The quiet of the picturesque village of Ruscombe was shattered by the sound of a Wellington bomber crashing into the side of the valley 80 years ago this week. All five of the airmen aboard perished in the crash.
On January 29th, 1943, five Wellington bombers had taken off from Moreton-in-Marsh airfield on Operation Nickel, dropping leaflets on the heavily defended city of Nantes, the site of Atlantic submarine bases.
The crews were coming to the end of their bomber training and the exercise was intended to be a low-risk graduation flight. The crash happened at 11.04pm and the cause has never been established, but the crew may have been disorientated by the darkness, misjudged the height of the aircraft, had low fuel, or the aircraft may have previously sustained damage.
According to aviation historian Guy Ellis, who lives in Ruscombe, the plane was on a flight path heading toward Moreton Valence airfield near Gloucester which suggested they needed an emergency landing site. The Wellington had flown over Rodborough Fort and an eyewitness saw it fly past Whiteshill Church into the Ruscombe Valley.
The plane’s pilot was 23- year-old former bank teller and Canadian national, Sgt James Waldo McCausland. He joined the Canadian army in April 1941. Five months later he was discharged to join the Royal Canadian Airforce.
The other crew members were British airmen Sgt Percy Eric Farren, Navigator; Sgt George William Ayres, Wireless Operator/Air Gunner; Sgt Francis Charles William Palmer, Air Bomber, and Sgt Frank Arthur Morgan, Air Gunner.
Guy Ellis recorded statements from witnesses at the scene: “Ernie Watkins had not been in bed long in his Stone Cottage on Primrose Hill when he heard a commotion and shouting. He went to the window, he never slept with the black-out curtains closed. In the valley near the mill pond he saw flames and people running.
“He threw on his Home Guard trousers and coat and ran down to see what was happening. There were a number of villagers watching the fire burning in the centre of the aircraft, but no one ventured close to the scene.
“Howard Watkins, home on leave from the RAF, and Ernie saw that the tail had broken off the aircraft and they went down to see if they could rescue the gunner. They pulled the tail back from the rest of the wreckage but were driven away by a series of explosion and ‘stuff flying everywhere’. Before they moved away they realised that there was no one in the turret.”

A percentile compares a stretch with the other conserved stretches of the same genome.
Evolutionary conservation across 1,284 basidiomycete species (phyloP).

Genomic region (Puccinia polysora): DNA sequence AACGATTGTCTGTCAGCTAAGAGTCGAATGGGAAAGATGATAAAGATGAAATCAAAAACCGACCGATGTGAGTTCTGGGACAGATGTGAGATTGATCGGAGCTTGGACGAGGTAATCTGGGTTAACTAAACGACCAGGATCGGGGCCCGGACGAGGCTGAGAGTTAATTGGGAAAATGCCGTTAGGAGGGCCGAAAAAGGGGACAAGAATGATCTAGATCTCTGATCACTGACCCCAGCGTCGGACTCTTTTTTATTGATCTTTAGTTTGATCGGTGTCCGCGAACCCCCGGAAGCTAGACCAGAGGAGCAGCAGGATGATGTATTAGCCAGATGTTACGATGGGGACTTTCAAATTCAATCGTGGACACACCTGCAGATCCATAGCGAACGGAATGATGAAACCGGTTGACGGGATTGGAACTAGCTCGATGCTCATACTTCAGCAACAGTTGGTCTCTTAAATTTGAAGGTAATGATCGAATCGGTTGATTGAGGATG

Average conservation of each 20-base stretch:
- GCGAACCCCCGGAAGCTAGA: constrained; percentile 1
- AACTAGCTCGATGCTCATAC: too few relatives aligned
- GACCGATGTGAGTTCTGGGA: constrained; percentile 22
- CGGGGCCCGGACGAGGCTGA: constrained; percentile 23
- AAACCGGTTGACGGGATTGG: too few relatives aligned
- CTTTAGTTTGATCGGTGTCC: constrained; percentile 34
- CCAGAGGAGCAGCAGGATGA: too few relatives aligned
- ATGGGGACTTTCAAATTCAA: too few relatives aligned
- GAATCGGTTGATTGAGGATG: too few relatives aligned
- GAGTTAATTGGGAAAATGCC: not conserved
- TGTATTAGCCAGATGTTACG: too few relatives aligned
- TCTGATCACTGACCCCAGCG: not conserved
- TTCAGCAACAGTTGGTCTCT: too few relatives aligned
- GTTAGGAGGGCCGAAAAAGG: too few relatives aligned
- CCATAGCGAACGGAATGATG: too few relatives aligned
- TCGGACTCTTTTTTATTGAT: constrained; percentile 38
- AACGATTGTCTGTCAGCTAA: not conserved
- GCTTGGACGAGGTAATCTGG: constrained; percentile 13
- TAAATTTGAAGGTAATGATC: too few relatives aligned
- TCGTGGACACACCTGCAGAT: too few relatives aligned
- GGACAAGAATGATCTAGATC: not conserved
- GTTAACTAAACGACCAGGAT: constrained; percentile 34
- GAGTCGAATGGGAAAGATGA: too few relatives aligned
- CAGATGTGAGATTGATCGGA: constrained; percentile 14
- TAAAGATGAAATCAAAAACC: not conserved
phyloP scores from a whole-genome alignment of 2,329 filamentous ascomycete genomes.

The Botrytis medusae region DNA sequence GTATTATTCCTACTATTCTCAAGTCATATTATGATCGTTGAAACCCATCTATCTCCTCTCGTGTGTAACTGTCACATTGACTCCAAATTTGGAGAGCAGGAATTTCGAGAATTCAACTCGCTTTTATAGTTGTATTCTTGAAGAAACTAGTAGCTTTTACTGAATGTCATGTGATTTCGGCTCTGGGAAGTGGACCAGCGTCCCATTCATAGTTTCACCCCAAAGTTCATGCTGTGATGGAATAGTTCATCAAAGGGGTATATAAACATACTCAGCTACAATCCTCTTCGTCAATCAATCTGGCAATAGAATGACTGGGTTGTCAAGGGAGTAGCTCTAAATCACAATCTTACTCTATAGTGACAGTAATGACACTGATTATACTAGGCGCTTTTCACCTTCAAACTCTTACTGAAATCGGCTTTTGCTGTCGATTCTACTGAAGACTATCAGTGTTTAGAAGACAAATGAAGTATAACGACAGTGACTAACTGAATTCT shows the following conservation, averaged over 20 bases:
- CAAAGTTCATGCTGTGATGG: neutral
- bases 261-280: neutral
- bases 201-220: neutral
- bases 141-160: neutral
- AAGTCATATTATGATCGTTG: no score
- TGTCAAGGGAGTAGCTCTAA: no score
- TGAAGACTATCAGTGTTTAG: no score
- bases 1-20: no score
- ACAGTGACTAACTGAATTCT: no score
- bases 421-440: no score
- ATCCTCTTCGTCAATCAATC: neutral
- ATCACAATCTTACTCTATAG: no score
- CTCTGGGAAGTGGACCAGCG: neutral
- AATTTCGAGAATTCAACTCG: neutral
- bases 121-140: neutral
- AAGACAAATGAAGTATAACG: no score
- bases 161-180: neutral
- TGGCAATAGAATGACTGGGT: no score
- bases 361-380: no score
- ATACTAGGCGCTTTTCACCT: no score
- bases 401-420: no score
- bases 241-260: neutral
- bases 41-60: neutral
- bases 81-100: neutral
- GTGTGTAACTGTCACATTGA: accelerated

Stroud Home Guard and Royal Air Force officers attended the scene. The next day US troops set up camp in the valley and over the next two weeks all air crew bodies were recovered the remains of the aircraft removed. Attempts to use farm horses to recover the wreckage proved unsuccessful, so tractors were brought in to pull the heavy parts of the wreckage out of the soft ground. This was no easy task and at times when dragging the front fuselage and engines out of the mud the heavy tractors were in danger of being dragged down with the wreckage.
Local reports have said that the plane crashed into the pond in the valley but in truth it hit the nearby slope. No traces of the aircraft remain, and the land has since been ploughed and reshaped.
The body of Sgt McCausland was only recovered on February 2nd, carried up to the farm on a sheep hurdle and then taken to the Aston Down Airfield mortuary. His funeral was held at 3pm on February 6th at Cirencester Cemetery, a long way from Tyne Valley Prince Edward Island, where he was born on September 9th, 1919.
Rebecca Charley, who lives at Ruscombe Farm, said: “There’s really very little, if anything of the aircraft left on site now, so it is just the memory that we have.
“The fact that we live here, and we are aware of a crash that’s happened in the Second World War, I think is very important. This makes it very poignant for us, but it also makes it very important for us to remember, but for other people to remember that as well and for that knowledge to be passed on.”
Historian Guy Ellis added: “Even the quiet Ruscombe Valley was touched by the brutality of war when these five courageous men lost their lives that night 80 years ago. It is important that they are remembered.”
In 1993 on the 50th anniversary of the incident the Gloucestershire Branch of the RAF Regiment Comrades Association placed a plaque in Ruscombe Chapel in memory of the crew. When the chapel was put up for sale the memorial was moved down to the mill pond near the public footpath where it stands today.